DANIJEL SKOČAJ – University of Ljubljana, Slovenia

Computer Vision as an Enabling Technology for Interactive Systems

Computer vision research has made a tremendous progress in recent years. Solutions for object detection and classification, semantic segmentation, visual tracking and other computer vision tasks have become readily available. Most importantly, these solutions have become more general and robust, allowing for a significantly broader use of computer vision. Applications are less limited to constrained environments and are getting ready to be used in the wild. Efficient, robust and accurate interpretation of scenes is also a key requirement of advanced interactive systems as well as augmented and mixed reality applications. Efficient understanding of scenes in 2D as well as in 3D and detection of key semantic elements in images allow for a wider use of such systems and more intelligent interaction with a user. In this talk I will present some recent achievements in developing core computer vision algorithms as well as application of these algorithms for interaction between a human, real environment and virtual world.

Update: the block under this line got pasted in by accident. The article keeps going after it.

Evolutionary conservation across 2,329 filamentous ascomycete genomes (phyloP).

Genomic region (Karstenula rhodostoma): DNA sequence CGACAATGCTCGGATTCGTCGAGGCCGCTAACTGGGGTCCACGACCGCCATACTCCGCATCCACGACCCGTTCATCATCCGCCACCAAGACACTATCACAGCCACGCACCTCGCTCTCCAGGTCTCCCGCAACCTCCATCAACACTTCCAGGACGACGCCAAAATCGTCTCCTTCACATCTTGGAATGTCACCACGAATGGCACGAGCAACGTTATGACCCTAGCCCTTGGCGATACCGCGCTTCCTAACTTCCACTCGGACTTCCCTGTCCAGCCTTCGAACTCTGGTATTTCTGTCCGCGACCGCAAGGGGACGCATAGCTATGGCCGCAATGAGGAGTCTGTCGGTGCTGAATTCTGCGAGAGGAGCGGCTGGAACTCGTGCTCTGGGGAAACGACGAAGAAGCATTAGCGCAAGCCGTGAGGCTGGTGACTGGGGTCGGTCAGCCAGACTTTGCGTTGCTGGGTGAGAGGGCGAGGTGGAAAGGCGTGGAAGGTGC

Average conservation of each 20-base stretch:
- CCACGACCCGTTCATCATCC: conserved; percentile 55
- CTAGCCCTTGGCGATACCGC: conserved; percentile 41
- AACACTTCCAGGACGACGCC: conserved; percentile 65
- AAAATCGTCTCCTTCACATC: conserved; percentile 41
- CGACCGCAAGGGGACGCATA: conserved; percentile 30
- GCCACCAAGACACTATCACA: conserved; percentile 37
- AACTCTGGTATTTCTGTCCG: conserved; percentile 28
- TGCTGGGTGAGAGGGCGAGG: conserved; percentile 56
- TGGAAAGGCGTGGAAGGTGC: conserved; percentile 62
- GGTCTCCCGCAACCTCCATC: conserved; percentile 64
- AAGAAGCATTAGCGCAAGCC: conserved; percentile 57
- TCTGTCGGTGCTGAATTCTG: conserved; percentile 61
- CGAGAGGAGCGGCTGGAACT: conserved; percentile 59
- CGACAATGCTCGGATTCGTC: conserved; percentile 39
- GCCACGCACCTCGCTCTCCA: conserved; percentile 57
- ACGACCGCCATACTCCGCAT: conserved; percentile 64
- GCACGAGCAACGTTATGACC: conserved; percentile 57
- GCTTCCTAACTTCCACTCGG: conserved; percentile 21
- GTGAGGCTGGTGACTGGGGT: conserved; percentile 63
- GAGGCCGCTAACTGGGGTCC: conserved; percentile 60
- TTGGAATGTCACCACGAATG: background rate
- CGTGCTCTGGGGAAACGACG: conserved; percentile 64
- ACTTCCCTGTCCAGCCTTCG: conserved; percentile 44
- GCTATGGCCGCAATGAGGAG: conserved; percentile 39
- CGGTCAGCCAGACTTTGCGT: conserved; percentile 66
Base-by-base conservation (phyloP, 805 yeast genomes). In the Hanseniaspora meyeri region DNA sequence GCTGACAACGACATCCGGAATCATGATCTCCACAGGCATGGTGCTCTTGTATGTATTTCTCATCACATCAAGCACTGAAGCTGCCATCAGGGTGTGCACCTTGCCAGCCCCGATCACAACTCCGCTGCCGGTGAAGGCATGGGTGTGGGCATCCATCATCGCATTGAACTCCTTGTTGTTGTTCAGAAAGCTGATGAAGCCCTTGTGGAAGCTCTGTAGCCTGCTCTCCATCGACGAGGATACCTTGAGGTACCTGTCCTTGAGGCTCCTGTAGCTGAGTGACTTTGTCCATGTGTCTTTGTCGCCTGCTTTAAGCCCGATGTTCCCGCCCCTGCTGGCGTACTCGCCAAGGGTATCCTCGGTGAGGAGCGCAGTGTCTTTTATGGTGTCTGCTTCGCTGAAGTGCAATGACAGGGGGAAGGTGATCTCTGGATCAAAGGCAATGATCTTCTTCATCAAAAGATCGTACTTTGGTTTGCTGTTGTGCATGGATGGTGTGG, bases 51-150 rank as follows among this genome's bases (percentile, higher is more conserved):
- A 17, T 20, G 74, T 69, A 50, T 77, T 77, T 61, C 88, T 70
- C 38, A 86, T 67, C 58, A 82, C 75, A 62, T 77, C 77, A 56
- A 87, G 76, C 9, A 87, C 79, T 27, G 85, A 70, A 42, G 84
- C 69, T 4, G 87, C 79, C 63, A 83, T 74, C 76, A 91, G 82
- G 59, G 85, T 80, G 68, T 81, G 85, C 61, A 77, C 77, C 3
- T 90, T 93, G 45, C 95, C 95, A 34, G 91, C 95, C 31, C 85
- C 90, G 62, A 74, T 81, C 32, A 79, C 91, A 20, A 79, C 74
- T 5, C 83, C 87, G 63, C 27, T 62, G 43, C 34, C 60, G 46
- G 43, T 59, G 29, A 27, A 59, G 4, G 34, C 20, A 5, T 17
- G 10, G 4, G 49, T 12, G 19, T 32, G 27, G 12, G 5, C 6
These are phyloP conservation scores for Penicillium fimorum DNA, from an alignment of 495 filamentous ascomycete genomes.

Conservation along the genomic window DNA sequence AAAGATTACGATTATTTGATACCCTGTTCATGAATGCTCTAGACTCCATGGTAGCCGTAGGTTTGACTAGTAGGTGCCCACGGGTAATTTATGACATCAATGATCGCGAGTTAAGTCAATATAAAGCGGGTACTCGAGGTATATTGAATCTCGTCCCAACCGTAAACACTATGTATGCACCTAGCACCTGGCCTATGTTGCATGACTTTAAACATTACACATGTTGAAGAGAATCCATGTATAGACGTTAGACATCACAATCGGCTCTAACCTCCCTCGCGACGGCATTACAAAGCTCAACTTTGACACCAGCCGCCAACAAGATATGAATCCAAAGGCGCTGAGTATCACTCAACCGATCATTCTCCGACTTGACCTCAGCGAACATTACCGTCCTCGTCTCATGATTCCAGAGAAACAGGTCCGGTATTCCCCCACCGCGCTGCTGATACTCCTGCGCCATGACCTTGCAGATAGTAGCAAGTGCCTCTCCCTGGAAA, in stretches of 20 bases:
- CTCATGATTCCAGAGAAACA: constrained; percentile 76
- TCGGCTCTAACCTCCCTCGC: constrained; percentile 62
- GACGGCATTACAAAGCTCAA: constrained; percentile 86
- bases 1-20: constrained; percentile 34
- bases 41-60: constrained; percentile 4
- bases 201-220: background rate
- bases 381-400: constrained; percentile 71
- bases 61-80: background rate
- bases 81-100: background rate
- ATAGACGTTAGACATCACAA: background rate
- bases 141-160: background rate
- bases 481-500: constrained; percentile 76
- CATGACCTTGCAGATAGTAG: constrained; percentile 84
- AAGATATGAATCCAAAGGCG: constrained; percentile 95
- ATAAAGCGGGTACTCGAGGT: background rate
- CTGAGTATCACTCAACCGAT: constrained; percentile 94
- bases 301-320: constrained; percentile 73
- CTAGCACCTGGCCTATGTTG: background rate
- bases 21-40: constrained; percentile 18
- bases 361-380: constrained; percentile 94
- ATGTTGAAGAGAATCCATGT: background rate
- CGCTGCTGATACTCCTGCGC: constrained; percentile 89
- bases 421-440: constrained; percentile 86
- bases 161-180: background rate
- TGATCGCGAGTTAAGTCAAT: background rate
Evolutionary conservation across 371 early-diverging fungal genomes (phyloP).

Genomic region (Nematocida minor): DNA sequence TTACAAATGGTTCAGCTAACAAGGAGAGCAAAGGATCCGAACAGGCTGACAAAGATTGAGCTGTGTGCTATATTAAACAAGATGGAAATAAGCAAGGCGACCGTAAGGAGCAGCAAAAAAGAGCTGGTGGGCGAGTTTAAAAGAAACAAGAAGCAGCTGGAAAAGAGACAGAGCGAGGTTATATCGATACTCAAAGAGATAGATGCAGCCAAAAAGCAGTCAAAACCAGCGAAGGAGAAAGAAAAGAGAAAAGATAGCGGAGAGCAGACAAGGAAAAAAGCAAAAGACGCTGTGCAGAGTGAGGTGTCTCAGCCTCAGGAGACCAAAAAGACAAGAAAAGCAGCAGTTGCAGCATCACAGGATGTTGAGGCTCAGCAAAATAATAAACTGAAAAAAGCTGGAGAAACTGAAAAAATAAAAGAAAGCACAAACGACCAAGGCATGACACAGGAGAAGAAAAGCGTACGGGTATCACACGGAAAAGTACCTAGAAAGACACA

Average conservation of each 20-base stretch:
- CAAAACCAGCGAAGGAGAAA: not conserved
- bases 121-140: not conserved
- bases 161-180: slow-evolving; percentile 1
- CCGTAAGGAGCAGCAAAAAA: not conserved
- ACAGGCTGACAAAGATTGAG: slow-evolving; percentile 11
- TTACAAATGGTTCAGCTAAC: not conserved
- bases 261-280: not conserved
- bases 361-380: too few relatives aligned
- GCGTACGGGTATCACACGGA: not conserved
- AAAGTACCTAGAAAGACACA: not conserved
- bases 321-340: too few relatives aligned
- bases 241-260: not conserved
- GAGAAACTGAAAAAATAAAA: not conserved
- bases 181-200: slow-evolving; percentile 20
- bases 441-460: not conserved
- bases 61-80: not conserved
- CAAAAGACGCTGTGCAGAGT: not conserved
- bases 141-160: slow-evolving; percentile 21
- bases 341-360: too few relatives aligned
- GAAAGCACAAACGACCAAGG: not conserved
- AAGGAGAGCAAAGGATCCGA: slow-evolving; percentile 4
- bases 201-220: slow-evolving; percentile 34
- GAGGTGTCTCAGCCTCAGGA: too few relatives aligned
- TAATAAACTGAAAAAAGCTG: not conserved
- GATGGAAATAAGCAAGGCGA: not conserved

Danijel Skočaj is an associate professor at the University of Ljubljana, Faculty of Computer and Information Science. He is the head of the Visual Cognitive Systems Laboratory. He has obtained the Ph.D. in computer and information science from the University of Ljubljana in 2003. His main research interests lie in the fields of computer vision, machine learning, and cognitive robotics; he is involved in basic and applied research in visually enabled cognitive systems, with emphasis on visual learning, recognition, and segmentation. He is also interested in the ethical aspect of artificial intelligence. He has lead or collaborated in a number of research projects, such as EU projects (CogX, CoSy, CogVis), national projects (DIVID, GOSTOP, VILLarD), and several industry-funded projects. He has served as the president of the IEEE Slovenia Computer Society, and the president of the Slovenian Pattern Recognition Society.